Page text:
One embodiment of the invention is shown in FIG. 5, which has the advantage that the green portion of the spectrum is always reflected, and never transmitted. This has a significant advantage in that dichroic beamsplitters have greater efficiency (approximately 99%) in reflection than the efficiency (approximately 90%) during transmission, and since green is the most visible color in an image, this increases overall brightness. In FIG. 5, white light from white light source 1 passes through collimating lens 2. Collimated white light W is directed to beamsplitter 3 which reflects the green and blue (i.e. Cyan) portions G,B of white light W to a second beamsplitter 4. Conveniently, beamsplitters used in various embodiments of this invention can be dichroic beamsplitters having one surface mounted on a glass plate and the other surface exposed to the air, such as are available from Optical Coating Laboratories of Santa Rosa, Calif. The red portion R of white light W is transmitted through beamsplitter 3 to turning mirror 5, which reflects it through red image light valve 6 to form red image beam RI. The light valves described in the various embodiments of this invention can conveniently comprise liquid crystal display (LCD) light panels, for example having a pixel arrangement of 440 pixels by 480 pixels, which are available from Seiko-Epson of Suwa, Japan. Dichroic beamsplitter 4 is coated such that the red and green (i.e. yellow) portions of the spectrum are reflected and the blue portion of the spectrum is transmitted.

The green portion G of the spectrum is reflected by beamsplitter 4 through green image light valve 7 to form green image beam GI. The blue portion B of the spectrum is transmitted through beamsplitter 4 and passes through blue image light valve 8 to form blue image beam BI. The red image beam RI and green image beam GI are then recombined by beamsplitter 9 which, like beamsplitter 3, reflects green and blue and transmits red. Blue image beam BI is reflected by turning mirror 10 toward beamsplitter 11 where it is recombined with the combined red and green image beams RI,GI from beamsplitter 9. Beamsplitter 11, like beamsplitter 4, reflects red and green (i.e. yellow), and transmits blue.

At this point, the red image beam RI, green image beam GI, and blue image beam BI have all been recombined to form white image beam WI. White image beam WI then passes through lens 12 which projects a full color image onto screen 13. The proportions of red, green, and blue contained on any spot of the image projected onto screen 13, at any given time, is determined by the attenuation provided to the appropriate color beam at a location in the cross-section of the color beam corresponding to the point of interest on screen 13. Of importance, in accordance with the teachings of this invention, the volume necessary to store the optical components required for color separation and recombination of image beams is the same as in the prior art example using crossed beamsplitters, shown in FIG. 2.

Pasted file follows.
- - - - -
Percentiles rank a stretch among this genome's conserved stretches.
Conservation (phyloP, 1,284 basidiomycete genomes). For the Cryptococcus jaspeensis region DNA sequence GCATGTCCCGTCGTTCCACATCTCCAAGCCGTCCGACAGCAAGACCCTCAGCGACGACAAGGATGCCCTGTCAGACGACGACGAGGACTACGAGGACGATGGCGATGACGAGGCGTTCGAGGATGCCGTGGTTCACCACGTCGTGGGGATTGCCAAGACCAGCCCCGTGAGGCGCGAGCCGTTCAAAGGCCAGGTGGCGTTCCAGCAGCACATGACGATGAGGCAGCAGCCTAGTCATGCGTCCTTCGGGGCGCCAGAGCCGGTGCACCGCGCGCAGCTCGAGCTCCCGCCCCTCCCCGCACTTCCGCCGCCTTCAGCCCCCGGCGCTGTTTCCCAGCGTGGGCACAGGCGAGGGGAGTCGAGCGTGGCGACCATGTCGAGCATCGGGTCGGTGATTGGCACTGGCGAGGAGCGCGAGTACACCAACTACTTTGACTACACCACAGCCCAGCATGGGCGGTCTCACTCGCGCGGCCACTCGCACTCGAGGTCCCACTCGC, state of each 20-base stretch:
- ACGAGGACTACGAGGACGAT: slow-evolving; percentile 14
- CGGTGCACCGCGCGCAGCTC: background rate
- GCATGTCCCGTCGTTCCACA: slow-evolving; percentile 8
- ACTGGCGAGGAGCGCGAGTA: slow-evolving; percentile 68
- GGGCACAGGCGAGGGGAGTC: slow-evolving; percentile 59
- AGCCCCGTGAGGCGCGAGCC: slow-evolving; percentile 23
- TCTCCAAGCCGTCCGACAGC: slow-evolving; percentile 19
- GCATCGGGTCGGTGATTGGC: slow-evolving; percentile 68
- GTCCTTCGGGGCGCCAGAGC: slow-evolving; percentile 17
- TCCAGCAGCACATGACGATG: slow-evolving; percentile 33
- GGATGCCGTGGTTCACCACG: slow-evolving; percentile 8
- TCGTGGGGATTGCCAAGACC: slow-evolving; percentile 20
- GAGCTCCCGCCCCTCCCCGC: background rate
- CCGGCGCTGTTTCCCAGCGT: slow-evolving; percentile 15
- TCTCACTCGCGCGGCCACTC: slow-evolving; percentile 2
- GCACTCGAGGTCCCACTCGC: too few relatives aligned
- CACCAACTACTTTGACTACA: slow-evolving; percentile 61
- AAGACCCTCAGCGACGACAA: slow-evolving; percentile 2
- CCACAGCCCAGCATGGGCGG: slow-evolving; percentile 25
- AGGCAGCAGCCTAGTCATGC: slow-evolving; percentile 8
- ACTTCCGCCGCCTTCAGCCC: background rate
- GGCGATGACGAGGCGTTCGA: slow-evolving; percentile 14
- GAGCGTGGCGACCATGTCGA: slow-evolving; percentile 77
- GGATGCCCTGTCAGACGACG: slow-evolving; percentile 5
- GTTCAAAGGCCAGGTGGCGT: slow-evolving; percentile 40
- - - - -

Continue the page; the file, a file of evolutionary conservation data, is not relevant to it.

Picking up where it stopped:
Alternative embodiments of the invention are shown in FIGS. 6 and 7. The optical path in the embodiment of FIG. 6 is identical to that shown in the embodiment of FIG. 5 with the exception that beamsplitter 3 of FIG. 6 reflects red and transmits green and blue (i.e. Cyan). The optical path in the embodiment of FIG. 7 is identical to that shown in the embodiment of FIG. 6 with the exception that beamsplitter 11 of FIG. 7 reflects blue and transmits red and green (i.e. yellow).

Although the embodiments of the invention shown in FIGS. 6 and 7 may be useful in certain applications where such optical paths would leave space available for power supplies or other non-optical portions of the projector, they require additional dichroic coatings which are unnecessary in the embodiment shown in FIG. 5. Furthermore, the embodiments of FIGS. 6 and 7 do not provide that the green portion of the spectrum is always reflected, as is the case with the previously described embodiment of FIG. 5. This is a slight disadvantage as compared with the embodiment of FIG. 5.